THE INC. LIFE

6 Ways Brands Are Bringing You Bacon (Away From the Breakfast Aisle)

Would you or would you not want to smell like bacon all day? These brands are cashing in on America’s love for fried pork fat.

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BY Coeli Carr - 11 May 2017

PHOTO CREDIT: Getty Images

The raging popularity of bacon has left breakfast, and bacon burgers, in its fatty wake. "Over the past two years, this surge has fueled entrepreneurs' use of bacon as an ingredient," says Patrick Fleming, trends expert at the National Pork Board. Even having just bits of bacon in a product helps generate a huge flavor profile, he says. When you add convenience and shelf-stability--think bacon jerky--you get consumers' attention. And entrepreneurs are smelling opportunity. Last year, smoked dry-rubbed bacon, sold as an ingredient in other companies' products, accounted for 10 percent of sales for Wellshire Farms, a family-owned and -operated producer in Swedesboro, New Jersey. That percentage will likely double this year, says Gavin Mutter, executive VP of sales. The popularity of paleo and low-carbohydrate lifestyles has definitely been a stimulant. In 2015 and 2016, bacon-related products appeared in 34 food and beverage categories, from jam to toaster pastries, according to GlobalData, a market analysis firm. The sizzle is definitely on.

Big Fork Pork and Uncured Bacon Sausage

Big Fork Brands, Chicago
Revenue: About $1 million

Lance Avery says he was dismayed by the "hyperdecline in sausage quality." He and his wife, Ann Hopkins-Avery, started Big Fork Brands with the idea of "making sausage better with bacon." Today, the company has eight bacon-sausage flavors at BaconFreak.com.

Bacon Crack

Nosh This, San Francisco
Revenue: Under $500,000

After instinctively combining bacon and a friend's toffee for a quick snack, Nosh This founder Kai Kronfield sensed he might be on to something. He was. Since Bacon Crack, he's created three more bacon items, with 17 total offerings. But "early on, people would say, 'Oh, you're the Bacon Crack guy,' " he notes.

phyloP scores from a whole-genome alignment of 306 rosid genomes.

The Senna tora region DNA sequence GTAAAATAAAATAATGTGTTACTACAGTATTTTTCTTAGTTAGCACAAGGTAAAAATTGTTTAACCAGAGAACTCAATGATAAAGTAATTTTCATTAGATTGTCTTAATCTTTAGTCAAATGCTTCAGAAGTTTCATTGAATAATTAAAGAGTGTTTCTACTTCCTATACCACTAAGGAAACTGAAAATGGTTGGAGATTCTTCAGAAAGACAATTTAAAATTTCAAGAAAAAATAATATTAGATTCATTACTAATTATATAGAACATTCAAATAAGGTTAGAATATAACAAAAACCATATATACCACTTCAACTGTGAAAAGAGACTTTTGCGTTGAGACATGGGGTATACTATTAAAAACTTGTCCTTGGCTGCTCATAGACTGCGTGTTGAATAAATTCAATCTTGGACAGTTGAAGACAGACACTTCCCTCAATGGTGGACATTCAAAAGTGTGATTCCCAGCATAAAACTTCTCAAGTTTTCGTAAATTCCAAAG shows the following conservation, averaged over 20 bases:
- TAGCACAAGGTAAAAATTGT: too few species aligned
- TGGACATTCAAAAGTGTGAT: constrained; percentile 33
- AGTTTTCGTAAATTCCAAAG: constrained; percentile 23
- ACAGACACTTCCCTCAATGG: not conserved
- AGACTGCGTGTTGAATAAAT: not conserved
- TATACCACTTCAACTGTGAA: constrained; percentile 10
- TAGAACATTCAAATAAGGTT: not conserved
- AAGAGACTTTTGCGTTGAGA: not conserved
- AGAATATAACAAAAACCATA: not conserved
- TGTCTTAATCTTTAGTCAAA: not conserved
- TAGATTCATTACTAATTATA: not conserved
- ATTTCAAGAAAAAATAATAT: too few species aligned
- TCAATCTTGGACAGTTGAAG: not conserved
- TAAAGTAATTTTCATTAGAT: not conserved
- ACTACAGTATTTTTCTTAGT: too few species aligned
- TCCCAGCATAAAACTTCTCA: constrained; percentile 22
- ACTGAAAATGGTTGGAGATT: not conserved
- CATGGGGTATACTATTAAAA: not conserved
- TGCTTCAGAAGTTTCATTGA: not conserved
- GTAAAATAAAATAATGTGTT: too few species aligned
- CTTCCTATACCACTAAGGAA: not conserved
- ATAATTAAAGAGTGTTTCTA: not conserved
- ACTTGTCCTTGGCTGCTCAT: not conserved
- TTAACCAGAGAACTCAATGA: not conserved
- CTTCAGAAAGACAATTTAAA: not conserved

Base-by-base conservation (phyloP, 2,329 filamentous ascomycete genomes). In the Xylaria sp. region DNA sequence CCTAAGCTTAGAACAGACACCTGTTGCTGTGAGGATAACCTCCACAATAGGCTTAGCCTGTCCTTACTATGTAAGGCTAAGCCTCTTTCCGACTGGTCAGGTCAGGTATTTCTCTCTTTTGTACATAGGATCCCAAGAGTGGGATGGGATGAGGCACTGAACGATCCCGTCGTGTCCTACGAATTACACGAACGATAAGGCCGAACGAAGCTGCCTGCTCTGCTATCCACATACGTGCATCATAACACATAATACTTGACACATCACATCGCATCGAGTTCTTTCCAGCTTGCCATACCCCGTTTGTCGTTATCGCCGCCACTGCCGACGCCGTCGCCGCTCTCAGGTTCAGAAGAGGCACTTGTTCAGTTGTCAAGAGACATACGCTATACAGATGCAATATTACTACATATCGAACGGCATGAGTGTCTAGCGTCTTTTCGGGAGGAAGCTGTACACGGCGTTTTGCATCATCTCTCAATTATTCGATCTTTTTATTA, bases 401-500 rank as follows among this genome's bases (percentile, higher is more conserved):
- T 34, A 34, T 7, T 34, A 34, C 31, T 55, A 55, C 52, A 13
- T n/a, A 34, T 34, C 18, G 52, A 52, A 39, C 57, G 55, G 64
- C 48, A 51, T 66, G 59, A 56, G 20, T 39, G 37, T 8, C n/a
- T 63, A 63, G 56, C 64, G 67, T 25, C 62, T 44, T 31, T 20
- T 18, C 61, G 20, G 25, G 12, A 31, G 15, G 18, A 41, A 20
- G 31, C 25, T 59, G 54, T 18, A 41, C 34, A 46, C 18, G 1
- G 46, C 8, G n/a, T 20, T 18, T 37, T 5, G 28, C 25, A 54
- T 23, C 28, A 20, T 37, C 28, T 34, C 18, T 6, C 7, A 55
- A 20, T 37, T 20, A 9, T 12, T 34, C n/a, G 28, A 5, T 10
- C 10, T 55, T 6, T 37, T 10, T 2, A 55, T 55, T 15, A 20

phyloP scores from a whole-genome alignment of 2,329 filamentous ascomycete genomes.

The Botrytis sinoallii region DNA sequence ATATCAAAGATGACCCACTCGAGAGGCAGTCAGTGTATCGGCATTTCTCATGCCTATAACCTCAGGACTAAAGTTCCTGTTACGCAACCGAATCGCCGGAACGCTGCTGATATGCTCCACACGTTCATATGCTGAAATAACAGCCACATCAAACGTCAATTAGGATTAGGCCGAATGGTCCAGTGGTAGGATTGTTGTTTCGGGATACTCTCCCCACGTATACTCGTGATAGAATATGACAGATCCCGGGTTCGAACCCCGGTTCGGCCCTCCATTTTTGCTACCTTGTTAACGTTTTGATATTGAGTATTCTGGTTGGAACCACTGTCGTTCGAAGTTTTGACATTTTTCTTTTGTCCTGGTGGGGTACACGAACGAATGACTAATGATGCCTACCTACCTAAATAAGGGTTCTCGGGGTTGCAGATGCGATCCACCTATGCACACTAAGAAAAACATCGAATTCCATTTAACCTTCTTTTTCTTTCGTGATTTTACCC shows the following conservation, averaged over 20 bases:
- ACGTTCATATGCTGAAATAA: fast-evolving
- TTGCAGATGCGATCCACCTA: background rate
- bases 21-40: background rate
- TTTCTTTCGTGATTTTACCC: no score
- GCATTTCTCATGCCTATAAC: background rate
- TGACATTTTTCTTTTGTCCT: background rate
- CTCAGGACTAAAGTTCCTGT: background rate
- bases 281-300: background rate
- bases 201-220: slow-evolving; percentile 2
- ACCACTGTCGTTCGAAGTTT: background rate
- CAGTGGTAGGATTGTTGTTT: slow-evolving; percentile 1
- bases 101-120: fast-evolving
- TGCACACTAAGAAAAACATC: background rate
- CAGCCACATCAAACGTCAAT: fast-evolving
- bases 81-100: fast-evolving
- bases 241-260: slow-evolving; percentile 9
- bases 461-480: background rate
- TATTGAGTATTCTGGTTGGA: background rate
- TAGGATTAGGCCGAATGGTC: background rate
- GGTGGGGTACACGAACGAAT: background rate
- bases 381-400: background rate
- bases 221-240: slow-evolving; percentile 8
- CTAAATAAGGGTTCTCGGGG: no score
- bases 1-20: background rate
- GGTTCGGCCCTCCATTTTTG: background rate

Bacon Cologne

Demeter Fragrance Library, Great Neck, New York
Revenue: $5 million-plus

It's the scent customers of the firm that makes Vanilla Cookie Dough and Pizza colognes have most requested. "We've been working on a bacon scent for nearly two decades," says CEO Mark Crames. The problem: "You need the right balance between smokiness and fat and savory--what we refer to as meat's animalistic quality--which is hard to re-create in a fragrance."

Pancakes and Bacon Cookies

The Cravory, San Diego
Revenue: $3 million-plus

"Fans of Pancakes and Bacon--a launch flavor and now one of our 12 signature flavors--tell us it tastes just like breakfast," says Cravory co-founder Adam Koven. The company typically creates eight to 10 bacon-inspired cookie flavors per year. Its Irish stout peanut butter cookie includes a bacon-toffee topping.

Rogue VooDoo Bacon Maple Vodka

Rogue Ales and Spirits, Newport, Oregon
Revenue: $50 million-plus

What would you expect from this pioneering craft brewer, which created Dead Guy Ale? Rogue uses an artisanal, seed-to-bottle distilling process, but the company calls this product "a collision of crazies." Perhaps that's an understatement. Vodka is a neutral spirit, so distillers have forever been flavoring it with interesting ingredients.

Rodeo Jax Bacon Caramel Popcorn

Black Pig Meat Co., Sebastopol, California
Revenue $250,000

Restaurateurs Duskie Estes and John Stewart use scraps from their curing operation to create bacon caramel popcorn and chocolate-dipped bacon candy on a stick featuring brown-sugared, dry-cured bacon from pastured pigs raised on family farms.
They even make a lip balm.